Gift and Estate Planning Coupons May Worth Less After This Election

When you give money or property to someone while you’re alive, you make a gift. If that gift is beyond a certain size, you will also have to pay a gift tax on it. When die, your money or property will go to those whom you name as your beneficiaries in your will or trust. But yet again, if your estate is beyond a certain size, your estate will have to pay a tax on it, this time an estate tax.

clinton-trumpNow Uncle Sam has, of late, been pretty generous**. He’s given each of us coupons* to pay that tax–up to a certain amount. Currently, each of us has a lifetime coupon worth $5,450,000; that is, each of us can give away (or devise or bequeath upon our death) $5,450,000 without having to pay any gift or estate tax. And if we’re married, we can combine these “applicable exclusion amounts” so that as a couple we can give away twice that amount, or $10,900,00 without any gift or estate tax being assessed.

It gets better. In addition to the amounts I just mentioned, each of us can make annual gifts of $14,000–an annual coupon, if you will–to as many people as we want, family, non family, friends, and enemies. Every year! And if we’re married, we can combine our gifts. That’s $28,000. Gift tax free.

And if you finally do have to pay an estate or gift tax? The top rate is 40%.

All that was to tell you this: If Hillary Clinton is elected, she’s promised to reduce the applicable exclusion amount–the large lifetime coupon–to just $3,500,00 for an individual, $7,000,000 for a married couple. That’s almost a $4 million drop from present levels. I’m unsure at this time if she had any plans to reduce the annual gift coupon.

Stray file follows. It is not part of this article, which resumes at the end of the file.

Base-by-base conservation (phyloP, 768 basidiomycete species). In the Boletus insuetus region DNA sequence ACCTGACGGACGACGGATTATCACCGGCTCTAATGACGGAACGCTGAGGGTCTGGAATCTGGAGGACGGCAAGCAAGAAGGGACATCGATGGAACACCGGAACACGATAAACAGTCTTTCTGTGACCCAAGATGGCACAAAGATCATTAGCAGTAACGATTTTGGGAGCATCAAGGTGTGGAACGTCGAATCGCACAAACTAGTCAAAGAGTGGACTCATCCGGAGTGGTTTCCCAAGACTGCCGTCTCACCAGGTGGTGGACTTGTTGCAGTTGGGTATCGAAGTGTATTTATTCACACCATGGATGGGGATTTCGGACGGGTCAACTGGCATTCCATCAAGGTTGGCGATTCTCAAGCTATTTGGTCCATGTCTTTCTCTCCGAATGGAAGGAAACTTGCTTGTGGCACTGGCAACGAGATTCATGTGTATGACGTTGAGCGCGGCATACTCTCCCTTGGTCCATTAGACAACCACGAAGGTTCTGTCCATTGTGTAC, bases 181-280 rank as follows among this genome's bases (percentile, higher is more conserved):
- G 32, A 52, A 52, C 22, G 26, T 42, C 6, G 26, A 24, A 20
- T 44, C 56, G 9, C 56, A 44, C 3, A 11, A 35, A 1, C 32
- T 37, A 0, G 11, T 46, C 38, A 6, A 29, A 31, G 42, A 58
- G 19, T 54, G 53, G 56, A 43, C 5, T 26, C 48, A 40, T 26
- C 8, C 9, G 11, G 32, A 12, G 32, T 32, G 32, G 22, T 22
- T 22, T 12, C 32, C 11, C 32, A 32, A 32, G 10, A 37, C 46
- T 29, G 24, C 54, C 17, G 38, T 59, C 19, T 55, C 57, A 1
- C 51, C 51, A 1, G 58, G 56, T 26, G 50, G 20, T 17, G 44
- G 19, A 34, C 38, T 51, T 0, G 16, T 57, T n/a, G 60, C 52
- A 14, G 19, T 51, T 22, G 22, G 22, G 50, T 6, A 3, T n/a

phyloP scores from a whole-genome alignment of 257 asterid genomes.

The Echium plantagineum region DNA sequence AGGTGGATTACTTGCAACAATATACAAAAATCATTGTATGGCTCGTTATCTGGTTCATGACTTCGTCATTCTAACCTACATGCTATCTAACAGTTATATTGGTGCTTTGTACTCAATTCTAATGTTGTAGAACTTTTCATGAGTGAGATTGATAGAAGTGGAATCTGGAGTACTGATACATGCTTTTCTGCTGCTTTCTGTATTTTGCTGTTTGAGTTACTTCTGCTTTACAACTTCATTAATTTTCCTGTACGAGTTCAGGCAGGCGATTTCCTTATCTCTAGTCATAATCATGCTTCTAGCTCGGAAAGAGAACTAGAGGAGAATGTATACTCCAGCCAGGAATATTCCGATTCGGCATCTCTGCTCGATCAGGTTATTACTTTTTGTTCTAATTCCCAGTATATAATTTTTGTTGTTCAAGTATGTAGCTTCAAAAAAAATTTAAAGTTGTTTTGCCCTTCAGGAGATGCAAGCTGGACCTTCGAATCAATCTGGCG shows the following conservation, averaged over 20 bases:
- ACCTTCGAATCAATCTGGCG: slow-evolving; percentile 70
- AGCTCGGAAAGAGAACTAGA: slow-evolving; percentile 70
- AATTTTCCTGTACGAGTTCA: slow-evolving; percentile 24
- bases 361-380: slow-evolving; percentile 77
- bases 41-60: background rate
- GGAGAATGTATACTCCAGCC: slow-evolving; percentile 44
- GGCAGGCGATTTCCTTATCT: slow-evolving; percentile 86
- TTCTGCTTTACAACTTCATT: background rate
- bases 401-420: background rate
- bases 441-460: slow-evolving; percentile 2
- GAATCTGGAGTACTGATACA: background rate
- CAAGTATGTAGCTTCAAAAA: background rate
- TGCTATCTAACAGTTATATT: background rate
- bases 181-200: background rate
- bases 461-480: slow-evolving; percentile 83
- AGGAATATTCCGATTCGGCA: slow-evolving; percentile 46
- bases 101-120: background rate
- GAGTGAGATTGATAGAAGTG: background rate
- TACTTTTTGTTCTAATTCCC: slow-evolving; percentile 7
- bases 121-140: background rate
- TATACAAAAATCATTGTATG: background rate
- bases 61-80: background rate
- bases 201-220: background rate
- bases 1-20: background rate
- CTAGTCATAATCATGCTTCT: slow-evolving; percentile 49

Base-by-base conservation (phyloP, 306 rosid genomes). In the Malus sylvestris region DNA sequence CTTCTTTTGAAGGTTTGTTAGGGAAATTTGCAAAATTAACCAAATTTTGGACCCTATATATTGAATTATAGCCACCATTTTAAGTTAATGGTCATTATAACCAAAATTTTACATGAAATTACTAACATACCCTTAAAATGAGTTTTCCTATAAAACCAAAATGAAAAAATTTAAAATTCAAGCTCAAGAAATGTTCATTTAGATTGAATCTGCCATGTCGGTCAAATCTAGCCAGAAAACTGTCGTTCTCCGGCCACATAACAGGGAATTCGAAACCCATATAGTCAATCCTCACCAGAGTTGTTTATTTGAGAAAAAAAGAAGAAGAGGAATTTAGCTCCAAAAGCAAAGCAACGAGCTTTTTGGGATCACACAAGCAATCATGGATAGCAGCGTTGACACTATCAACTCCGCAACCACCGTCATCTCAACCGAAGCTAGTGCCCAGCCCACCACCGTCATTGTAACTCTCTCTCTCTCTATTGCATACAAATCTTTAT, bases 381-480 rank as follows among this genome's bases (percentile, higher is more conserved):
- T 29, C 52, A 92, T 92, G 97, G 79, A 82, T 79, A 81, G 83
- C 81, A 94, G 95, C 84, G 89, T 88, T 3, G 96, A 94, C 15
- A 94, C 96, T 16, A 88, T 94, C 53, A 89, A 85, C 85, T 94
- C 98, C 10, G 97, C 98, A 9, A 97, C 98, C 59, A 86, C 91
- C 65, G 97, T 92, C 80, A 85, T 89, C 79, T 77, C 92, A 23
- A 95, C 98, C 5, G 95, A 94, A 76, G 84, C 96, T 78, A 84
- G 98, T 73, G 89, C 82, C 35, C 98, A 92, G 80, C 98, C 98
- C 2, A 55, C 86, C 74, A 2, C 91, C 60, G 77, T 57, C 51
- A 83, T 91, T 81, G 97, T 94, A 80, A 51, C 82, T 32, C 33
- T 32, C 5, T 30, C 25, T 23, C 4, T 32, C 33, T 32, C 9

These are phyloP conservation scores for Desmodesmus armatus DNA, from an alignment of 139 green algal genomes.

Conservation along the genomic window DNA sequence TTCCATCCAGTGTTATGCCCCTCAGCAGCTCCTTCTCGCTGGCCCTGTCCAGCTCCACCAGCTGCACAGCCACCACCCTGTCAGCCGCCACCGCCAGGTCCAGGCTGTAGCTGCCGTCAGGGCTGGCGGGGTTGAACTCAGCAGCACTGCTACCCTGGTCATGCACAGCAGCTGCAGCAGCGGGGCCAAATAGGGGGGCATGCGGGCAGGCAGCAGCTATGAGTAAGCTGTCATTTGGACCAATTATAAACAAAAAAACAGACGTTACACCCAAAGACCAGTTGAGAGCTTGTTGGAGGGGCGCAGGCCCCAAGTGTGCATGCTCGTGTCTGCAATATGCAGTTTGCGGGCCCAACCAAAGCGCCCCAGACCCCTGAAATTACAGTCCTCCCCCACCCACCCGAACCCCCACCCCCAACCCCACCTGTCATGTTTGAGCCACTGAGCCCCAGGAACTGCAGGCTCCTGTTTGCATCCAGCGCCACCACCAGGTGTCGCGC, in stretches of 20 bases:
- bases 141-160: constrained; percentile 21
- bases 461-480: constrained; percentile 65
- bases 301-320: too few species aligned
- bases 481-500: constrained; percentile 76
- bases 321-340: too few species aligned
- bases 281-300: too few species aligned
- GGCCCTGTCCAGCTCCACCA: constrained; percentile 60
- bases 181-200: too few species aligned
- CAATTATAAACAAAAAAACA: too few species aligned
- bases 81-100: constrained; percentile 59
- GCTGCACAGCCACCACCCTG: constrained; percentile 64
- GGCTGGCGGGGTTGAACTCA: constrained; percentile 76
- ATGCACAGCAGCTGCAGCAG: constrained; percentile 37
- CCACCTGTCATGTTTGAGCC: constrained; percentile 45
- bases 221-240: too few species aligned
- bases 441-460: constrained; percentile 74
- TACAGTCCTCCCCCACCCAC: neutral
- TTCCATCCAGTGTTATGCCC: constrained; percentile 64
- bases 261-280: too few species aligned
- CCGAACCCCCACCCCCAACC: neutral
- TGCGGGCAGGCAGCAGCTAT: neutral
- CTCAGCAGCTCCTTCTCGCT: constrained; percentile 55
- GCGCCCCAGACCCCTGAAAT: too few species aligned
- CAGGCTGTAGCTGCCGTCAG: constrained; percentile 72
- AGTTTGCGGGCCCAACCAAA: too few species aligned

Donald Trump wants to repeal the estate tax.

FWIW, this is not a political post, or at least I don’t intend it to be. Just the facts. And that’s that.

*In addition to the two “coupons” discussed in this post, there’s a third, the unlimited marital deduction, which allows spouses to pass property between one another without tax consequences. Ultimately, the last to die may have an estate tax bill to pay.

**Generous is being generous. We’re talking about money that is not Uncle Sam’s to begin with, but humor me here.

Get Your (Valuation) Discounts Now!

Two weeks ago, the Treasury Department released proposed IRS Code Section 2704 valuation regulations that, as proposed, will dramatically change the discounts currently allowed, including so-called minority and marketability discounts. Thus, gift and estate tax planning strategies that rely on such discounts to transfer property from one individual to another via the use of limited liability companies, family limited partnerships, and other such entities may not work so well in the future.

The IRS has scheduled hearings on the proposed regulations for December 1, 2016. Sometime after that hearing the regulations will become final; thus, anyone planning on taking advantage of such discounts has little time to waste.

As I learn more about the proposed changes, I’ll follow-up on this blog. If you can’t wait that long, the AICPA has a number of helpful resources.

Trustees and Beneficiaries: More Good News than Bad?

I really like the idea behind “The Positive Story Project,” a new monthly column at Wealthmanagement.com. Here’ the first three paragraph from the opening salvo:

My goal in writing this column is to focus thinking within our community of practitioners—important players in the transfer of wealth to younger generations.   And, with so much at stake for our clients and their families—a good deal more than preservation of financial assets—let’s make this column a conversation.

Can the widespread dissatisfaction and all the talk of “problem” beneficiaries and “problem” trustees, give way to more creative and productive relationships?  I say:  “Absolutely.”  And, if your intuition is the same as mine, the harder question becomes “how do we get from here to there?”

To begin to find out, my colleague, Kathy Wiseman, and I have been going to the source—beneficiaries, trustees and their advisors—asking them for positive stories about moments in time when their relationships have worked well.  I’ll discuss what can be learned from these individuals and their stories in this column each month.

I look forward to more on this subject, both to help me as a practitioner and to inspire my clients and potential clients to use trusts to better carry out their wishes.

Happy Birthday to It

It doesn’t look a day over . . . : The estate tax turns 100.